After battling city officials all the way to the Utah Supreme Court over whether
they had collected enough petition signatures to force a referendum, it seems
the residents of Sandy, Utah will become the latest in a growing number of communities
to decide the fate of controversial “big box” stores at the ballot
In a state where growth control often is equated with communism, the
court came down firmly on the side of citizens seeking to prevent Sandy's
City Council from rezoning industrial land in order to allow a new Wal-Mart
and Home Depot. The court's 5-0 ruling in July said, "The exercise of the
people's referendum right is of such importance that it properly overrides individual
[corporation's] economic interests." But after winning their initial battle,
Sandy residents may find the court's Jeffersonian words hollow.
Why? The U.S. Supreme Court has ruled corporations have a “right”
to spend unlimited corporate funds to influence ballot questions. As citizens
in dozens of communities have learned, that power enables giant corporations
to turn ballot measures -- theoretically the purest form of democracy -- into
yet another sphere of corporate dominance.
In May, Wal-Mart spent almost $400,000 in Flagstaff, AZ to run its
own ballot initiative and reverse a size cap on big box stores previously passed
by the city council. The company outspent the size cap's defenders three to
one -- a whopping $44 for each vote it received -- en route to winning 51% of
Wal-Mart's ad campaigns painted the size cap as a union and governmental attack
on citizens' rights, including an
ad that equated opponents with Nazi book-burners. A backlash resulted, but
came after most of mail-in ballots were cast.
Becky Daggett of Friends of Flagstaff's Future, which supported efforts to
uphold the size cap, said the corporate funding "drove what should have
been a community debate and determined the outcome of a local decision."
The story isn't unique -- just two months earlier in Bennington,
VT, Wal-Mart had steamrolled citizens who tried to defend the town's big-box
This is hardly what the authors of our Constitution had in mind.
When American colonists declared independence from England, they also
freed themselves from control by corporations like the East India Company that
extracted colonists' wealth and dominated trade. The colonial experience bred
fear of concentrated power in the hands of corporations as well as despots,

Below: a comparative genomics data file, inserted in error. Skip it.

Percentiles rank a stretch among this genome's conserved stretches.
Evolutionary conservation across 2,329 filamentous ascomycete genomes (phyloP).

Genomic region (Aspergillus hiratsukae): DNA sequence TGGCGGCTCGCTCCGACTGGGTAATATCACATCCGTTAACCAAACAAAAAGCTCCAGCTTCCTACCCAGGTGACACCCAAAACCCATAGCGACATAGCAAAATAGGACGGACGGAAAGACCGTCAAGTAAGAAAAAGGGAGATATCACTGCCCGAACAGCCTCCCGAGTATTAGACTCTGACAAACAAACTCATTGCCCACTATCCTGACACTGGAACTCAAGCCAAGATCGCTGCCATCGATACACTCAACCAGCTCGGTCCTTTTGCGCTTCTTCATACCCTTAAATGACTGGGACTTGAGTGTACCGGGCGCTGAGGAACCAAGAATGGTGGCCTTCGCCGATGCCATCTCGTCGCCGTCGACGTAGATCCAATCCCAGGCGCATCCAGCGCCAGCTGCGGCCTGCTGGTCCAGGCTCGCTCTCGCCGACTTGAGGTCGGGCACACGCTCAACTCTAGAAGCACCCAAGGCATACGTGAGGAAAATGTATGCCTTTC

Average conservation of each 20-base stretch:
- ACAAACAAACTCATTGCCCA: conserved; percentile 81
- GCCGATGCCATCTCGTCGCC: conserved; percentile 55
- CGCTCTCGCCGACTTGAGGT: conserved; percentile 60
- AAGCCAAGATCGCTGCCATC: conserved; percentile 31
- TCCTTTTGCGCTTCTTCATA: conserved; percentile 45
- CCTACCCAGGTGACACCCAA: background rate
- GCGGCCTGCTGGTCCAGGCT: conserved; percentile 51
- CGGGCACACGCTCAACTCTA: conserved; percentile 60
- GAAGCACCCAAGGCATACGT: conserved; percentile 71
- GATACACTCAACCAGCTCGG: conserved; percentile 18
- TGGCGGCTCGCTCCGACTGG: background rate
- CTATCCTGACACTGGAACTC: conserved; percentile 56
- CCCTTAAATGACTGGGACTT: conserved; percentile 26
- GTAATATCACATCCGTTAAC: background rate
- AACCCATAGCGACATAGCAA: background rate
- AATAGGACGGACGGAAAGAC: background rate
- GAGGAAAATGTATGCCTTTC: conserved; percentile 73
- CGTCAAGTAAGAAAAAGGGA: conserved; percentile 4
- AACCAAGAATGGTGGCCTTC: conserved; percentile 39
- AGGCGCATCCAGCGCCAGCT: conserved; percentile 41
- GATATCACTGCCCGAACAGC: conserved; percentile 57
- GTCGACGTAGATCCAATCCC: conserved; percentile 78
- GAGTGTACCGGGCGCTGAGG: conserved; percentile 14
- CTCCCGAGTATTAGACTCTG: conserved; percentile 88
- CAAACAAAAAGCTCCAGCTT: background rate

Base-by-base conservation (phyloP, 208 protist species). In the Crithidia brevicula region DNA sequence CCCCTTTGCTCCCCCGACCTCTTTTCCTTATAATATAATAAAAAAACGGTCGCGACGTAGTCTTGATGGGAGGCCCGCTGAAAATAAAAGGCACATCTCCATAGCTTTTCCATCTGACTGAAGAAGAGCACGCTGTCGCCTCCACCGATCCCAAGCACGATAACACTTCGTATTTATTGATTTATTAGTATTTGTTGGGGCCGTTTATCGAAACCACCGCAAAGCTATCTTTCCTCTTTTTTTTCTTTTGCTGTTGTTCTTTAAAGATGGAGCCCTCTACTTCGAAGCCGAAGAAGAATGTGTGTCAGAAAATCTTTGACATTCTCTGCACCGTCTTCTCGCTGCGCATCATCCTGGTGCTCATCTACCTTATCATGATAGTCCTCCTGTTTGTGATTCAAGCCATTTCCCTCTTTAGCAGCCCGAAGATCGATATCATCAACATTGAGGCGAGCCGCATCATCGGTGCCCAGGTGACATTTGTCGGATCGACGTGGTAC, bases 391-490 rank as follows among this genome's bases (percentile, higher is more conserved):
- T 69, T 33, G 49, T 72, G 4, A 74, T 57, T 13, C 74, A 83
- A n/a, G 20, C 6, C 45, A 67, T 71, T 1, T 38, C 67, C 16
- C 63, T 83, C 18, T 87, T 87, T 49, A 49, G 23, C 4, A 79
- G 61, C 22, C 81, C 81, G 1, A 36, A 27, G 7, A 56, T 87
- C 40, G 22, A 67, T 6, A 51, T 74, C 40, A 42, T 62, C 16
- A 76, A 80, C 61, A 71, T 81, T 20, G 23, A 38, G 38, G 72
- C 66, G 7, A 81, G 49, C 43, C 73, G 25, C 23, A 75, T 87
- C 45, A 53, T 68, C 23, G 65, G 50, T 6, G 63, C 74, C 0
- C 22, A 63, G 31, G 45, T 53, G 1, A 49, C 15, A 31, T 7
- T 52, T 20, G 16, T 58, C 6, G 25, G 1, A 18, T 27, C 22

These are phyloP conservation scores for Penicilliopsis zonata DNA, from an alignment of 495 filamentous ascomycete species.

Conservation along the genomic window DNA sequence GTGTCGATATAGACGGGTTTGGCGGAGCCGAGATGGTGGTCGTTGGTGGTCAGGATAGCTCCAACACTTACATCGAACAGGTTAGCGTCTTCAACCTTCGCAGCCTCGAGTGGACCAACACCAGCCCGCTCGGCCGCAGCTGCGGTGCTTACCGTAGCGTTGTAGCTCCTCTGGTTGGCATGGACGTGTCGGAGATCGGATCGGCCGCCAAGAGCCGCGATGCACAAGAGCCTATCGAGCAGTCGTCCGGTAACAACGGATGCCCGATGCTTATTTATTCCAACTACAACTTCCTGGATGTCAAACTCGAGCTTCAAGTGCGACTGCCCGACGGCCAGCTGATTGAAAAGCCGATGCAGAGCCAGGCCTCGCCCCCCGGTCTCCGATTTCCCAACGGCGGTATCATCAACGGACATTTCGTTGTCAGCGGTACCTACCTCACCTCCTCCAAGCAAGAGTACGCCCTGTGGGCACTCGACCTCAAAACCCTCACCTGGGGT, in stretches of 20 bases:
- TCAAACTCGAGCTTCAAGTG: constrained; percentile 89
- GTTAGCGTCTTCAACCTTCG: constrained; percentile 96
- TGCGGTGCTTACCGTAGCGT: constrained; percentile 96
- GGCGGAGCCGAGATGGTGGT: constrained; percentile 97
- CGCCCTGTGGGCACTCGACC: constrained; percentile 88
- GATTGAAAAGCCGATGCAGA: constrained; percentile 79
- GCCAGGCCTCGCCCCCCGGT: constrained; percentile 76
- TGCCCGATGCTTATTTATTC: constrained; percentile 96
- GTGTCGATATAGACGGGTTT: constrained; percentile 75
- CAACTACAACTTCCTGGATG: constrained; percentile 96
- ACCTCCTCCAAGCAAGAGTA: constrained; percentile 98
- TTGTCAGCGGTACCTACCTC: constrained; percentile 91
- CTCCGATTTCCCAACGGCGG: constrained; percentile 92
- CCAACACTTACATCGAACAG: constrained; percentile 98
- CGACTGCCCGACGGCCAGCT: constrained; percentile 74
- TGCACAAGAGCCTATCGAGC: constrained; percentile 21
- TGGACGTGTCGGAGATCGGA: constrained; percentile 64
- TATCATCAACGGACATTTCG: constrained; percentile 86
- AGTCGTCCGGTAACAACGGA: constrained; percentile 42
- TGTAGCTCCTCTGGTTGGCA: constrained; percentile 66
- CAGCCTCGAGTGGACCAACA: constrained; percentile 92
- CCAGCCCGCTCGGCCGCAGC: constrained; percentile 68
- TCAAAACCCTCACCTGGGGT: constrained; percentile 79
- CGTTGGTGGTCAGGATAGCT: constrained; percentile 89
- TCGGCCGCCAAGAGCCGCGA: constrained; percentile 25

leading states to limit corporations' size, lifespan, and range of activity.
In most states, corporations were forbidden to spend any money to influence
elections or law-making.
Corporations escaped many of those barriers during the 1800s, aided by the
distraction and growth opportunities of the Civil War. By the end of the century,
the Supreme Court's judicial activism had invented a concept that would have
shocked American revolutionaries.
Ignoring the fact that corporations' are unmentioned in our Constitution,
the Court interpreted the 14th Amendment's guarantee of “due process of
law” -- written to protect the rights of freed slaves -- to make corporations
It took almost another century, however, before another episode of
Supreme Court activism effectively created a corporate "right" to
dominate ballot initiatives and referenda (initiatives are questions placed
on the ballot via signature gathering among the general public, referenda are
questions on which the government chooses to allow a popular vote).
The man who went on to write that key ruling gave fair warning of his bias.
In 1971, he wrote a famous memo
to a friend at the U.S. Chamber of Commerce, urging the Chamber to aggressively
expand big business' power, noting, "the judiciary may be the most important
instrument for social, economic and political change."
One month later President Nixon appointed the memo's author, Lewis Powell,
to the Supreme Court, where he went on in 1978 to make his political opinion
the law of the land, writing the (5-4) majority opinion in First National Bank
of Boston v. Bellotti that created a new class of corporate political "speech"
Notably, such decisions on expansion of corporate political power don't necessarily
follow left-right political divides. Indeed, Chief Justice Rehnquist has repeatedly
attacked the invention of corporate constitutional rights. In his dissenting
opinion from Bellotti, he warned of "special dangers in the political sphere"
that result from granting political power to corporations (his full
dissent is well worth a read).
Despite Rehnquist's objections, corporate executives have since wielded vastly
expanded power over communities around the country. Often, the mere threat of
running a costly ballot initiative intimidates local governments into weakening
controls over corporate activities.
So when the citizens of Sandy go the voting booth this fall, they'll battle
against a company that spent less than sixty seconds worth of corporate revenue
to defeat a skilled and well-organized citizen effort in Flagstaff. Whether
or not we're concerned by the proliferation of big box stores, we all should
be alarmed by this perversion of democracy.
The reasons that drove our country's founders to keep business creations
subordinate to democracy are even more compelling today. Until we return corporate
activity to “strictly business” and revoke their ill-gotten political
power, the power of a Wal-Mart typically will trump even the most committed
Community-level fights will continue and I wish people of Sandy the best, but
the crucial battle -- one to determine whether citizens or corporations will
control the future of our communities and country -- must take place nationwide.